Albert Pujols, Francisco Cordero, Retaliation

Cards Sensitive, Cordero Indignant, Next Chapter all but Written

Francisco Cordero has some things to say.

That the Yankees hate the Red Sox (and vice versa) is not quite true.

That Yankees fans hate Red Sox fans (and vice versa) is much more to the point. What happens between the teams on the field is primarily about competition, not vitriol. It’s a process involves little actual animosity.

The same does not hold true for the Cardinals and the Reds.

These teams share a laundry list of recent dustups, starting last year with Brandon Phillips calling the Cardinals “little bitches”; continuing on to Phillips starting a fight with Yadier Molina, and Johnny Cueto kicking Jason LaRue onto the disabled list; and more recently to Tony La Russa slyly using the weather report to outmaneuver Dusty Baker just last month.

The latest episode came Sunday, at the end of Cincinnati’s 9-7 victory over the Cardinals—the final moments of what would be the Reds’ first three-game sweep of St. Louis since 2007. They scored eight consecutive runs to beat Chris Carpenter for the first time in five years.

With one out in the ninth inning—after St. Louis had tightened what had been a 9-2 deficit over the previous seven hitters—closer Reds closer Francisco Cordero drilled Albert Pujols with an 0-2 pitch. (Watch it here.)

To watch the response from the Cardinals bench, it seems that Kyle Lohse isn’t the only one doing impressions of La Russa. Acting manager Joe Pettini—in charge while La Russa dealt with health issues—pitching coach Dave Duncan and backup catcher Gerald Laird picked up the indignant we-will-not-be-abused mantle so visibly embraced by their skipper, lighting into Cordero from the dugout as the Reds congratulated one another on the field. Cordero responded in kind, shouting and gesturing toward the St. Louis bench. (Watch it here.)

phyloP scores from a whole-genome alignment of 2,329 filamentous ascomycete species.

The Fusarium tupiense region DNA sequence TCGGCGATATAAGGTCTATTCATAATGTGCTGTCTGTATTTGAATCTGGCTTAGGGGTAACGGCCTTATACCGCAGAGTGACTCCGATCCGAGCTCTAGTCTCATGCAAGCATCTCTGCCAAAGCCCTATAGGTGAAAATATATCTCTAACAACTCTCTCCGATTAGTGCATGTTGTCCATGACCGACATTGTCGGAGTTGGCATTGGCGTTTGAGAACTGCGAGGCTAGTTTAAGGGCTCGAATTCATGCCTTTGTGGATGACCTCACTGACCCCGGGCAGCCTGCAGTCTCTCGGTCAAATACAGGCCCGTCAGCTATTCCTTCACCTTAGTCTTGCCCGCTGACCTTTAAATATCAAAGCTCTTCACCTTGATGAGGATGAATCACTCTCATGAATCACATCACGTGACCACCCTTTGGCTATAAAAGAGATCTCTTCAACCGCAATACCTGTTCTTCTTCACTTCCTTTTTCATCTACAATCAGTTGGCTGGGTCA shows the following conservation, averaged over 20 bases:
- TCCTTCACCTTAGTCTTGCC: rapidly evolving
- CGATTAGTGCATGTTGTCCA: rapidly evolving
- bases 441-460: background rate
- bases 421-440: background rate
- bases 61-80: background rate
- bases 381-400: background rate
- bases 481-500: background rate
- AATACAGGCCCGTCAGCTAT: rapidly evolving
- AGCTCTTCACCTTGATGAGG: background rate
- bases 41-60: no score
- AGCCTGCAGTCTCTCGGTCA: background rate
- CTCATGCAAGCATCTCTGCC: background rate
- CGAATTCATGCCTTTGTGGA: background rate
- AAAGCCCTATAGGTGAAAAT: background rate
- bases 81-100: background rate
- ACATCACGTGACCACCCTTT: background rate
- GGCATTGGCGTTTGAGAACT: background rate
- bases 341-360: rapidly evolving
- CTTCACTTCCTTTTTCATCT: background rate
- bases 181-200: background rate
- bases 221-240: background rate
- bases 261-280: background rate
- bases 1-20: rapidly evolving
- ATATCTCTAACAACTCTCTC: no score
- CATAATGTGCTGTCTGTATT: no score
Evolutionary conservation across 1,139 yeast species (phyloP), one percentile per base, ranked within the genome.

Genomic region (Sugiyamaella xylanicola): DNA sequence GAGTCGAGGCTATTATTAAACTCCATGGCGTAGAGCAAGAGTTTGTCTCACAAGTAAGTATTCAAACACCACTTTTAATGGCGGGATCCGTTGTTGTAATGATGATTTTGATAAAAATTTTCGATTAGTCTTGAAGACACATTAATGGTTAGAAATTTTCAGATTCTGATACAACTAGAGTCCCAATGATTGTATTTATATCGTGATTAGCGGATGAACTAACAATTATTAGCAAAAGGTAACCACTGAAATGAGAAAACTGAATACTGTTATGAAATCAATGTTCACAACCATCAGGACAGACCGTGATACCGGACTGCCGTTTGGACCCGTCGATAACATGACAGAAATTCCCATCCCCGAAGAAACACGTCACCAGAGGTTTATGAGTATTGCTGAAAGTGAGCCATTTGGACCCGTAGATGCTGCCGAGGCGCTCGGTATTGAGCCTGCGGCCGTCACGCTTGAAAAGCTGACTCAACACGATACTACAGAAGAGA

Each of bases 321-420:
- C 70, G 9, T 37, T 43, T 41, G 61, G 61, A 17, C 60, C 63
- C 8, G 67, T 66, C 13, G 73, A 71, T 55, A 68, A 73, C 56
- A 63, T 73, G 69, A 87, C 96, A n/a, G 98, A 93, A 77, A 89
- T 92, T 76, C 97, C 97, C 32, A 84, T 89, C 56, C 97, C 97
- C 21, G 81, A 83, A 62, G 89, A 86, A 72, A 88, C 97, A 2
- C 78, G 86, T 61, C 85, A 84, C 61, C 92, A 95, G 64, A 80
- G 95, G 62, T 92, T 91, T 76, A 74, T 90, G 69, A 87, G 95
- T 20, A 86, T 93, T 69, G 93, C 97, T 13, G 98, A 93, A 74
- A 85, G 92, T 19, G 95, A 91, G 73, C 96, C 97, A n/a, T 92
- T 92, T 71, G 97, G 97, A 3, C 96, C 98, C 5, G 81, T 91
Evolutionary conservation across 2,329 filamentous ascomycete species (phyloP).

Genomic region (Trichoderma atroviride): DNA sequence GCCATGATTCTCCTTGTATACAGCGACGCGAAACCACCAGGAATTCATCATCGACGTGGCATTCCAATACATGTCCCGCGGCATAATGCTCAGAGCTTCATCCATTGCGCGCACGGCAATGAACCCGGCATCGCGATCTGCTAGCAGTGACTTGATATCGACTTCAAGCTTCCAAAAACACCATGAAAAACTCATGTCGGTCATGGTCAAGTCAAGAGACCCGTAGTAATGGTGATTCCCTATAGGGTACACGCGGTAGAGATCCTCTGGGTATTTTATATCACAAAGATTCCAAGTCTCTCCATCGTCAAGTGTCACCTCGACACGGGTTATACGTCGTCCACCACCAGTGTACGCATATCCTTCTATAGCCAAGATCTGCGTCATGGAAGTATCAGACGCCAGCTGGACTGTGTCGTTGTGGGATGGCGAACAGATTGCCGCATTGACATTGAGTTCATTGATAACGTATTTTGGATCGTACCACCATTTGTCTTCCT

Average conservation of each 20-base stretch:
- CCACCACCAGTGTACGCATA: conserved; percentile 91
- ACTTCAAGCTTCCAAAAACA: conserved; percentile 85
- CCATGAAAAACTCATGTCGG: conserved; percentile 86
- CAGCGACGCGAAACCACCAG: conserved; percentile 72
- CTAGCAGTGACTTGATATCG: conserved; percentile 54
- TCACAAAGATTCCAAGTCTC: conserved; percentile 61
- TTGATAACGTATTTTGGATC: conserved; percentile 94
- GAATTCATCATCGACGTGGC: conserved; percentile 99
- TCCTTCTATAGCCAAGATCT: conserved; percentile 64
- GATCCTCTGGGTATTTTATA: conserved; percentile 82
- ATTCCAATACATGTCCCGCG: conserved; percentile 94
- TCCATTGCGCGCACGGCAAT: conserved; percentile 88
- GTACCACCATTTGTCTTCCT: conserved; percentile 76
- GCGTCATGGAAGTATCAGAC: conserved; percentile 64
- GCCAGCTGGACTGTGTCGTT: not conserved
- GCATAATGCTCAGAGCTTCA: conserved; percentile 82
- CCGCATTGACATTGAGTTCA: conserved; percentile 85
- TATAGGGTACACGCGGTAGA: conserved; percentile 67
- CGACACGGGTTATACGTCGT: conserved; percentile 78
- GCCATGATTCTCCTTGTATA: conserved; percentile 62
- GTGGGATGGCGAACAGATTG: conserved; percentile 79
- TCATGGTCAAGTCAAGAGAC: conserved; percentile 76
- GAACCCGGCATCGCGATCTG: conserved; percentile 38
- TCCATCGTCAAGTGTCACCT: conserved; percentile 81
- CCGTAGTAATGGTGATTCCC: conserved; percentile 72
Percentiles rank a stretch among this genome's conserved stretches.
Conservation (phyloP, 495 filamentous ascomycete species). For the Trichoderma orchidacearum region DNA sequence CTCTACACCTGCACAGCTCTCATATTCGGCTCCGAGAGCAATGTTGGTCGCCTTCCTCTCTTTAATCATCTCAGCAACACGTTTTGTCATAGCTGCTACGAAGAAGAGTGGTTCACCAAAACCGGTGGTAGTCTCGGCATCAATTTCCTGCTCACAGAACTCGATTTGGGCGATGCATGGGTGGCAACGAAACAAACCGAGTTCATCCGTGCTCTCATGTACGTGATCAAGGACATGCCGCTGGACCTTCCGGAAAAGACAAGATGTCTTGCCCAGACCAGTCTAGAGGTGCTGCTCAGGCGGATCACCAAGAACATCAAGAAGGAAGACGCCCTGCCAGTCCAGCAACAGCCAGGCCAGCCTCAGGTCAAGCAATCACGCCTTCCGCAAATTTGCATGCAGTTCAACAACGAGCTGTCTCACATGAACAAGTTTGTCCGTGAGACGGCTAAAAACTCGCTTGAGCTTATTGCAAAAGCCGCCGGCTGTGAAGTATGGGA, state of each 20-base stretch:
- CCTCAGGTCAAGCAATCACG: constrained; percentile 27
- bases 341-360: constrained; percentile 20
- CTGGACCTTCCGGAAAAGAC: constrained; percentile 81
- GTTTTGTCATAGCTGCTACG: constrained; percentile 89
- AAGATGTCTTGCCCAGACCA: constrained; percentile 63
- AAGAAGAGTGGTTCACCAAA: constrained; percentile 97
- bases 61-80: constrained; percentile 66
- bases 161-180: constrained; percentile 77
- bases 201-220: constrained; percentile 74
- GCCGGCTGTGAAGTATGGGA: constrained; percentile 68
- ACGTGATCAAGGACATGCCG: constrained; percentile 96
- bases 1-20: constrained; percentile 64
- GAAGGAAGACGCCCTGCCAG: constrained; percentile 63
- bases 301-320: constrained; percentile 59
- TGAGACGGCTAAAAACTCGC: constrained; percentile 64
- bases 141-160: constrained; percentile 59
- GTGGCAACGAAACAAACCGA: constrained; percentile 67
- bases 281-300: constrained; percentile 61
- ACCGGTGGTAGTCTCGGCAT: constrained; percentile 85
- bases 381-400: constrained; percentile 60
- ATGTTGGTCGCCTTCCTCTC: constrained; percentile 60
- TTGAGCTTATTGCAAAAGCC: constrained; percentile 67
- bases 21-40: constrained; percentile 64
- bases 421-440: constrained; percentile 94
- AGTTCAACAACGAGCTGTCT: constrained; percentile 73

“The soap opera continues between these guys,” Pettini said in the St. Louis Post-Dispatch. “It’s always something when you come in here.”

The reality, of course, is that closers, by dint of being used almost exclusively in close games, almost never send message pitches—at least not ones that hurt. That was certainly the case here; Pujols was the tying run, Matt Holliday and Lance Berkman were to follow, and the pitch in question was no more than a few inches inside, hitting Pujols on the left wrist.

Pujols himself said that Cordero wasn’t trying to hit him, that it was “probably something that slipped.”

The teams next meet on July 4 in St. Louis. (Brace for the inevitable “Fireworks at Busch” headlines.) If there’s a clear target on the Cardinals, it’ll likely be Laird, Cordero’s former teammate on the Rangers, who accounted for much of the shouting and who, unlike Pettini and Duncan, occasionally takes the field.

“I just told (Laird), ‘Say it again’ . . .” said Cordero. “I thought it was funny that a guy who wasn’t playing was yelling at me.”

It was little more than posturing on the Cardinals’ part, and even they know it. Perhaps it’ll somehow distract Cincinnati in the future, but even that’s unlikely. Mostly, it served only to unnecessarily perpetuate what’s becoming a significant history of bad blood.

(Reds broadcaster Marty Brennaman didn’t help matters any when he said on the air that Carpenter was a “whiner and excuse-maker,” that Duncan was “infantile” and that the Cardinals “might be the most disliked team in baseball.”)

“The teams don’t like each other,” said Berkman after the game in the Cincinnati Enquirer. “That’s just part of the deal.”

– Jason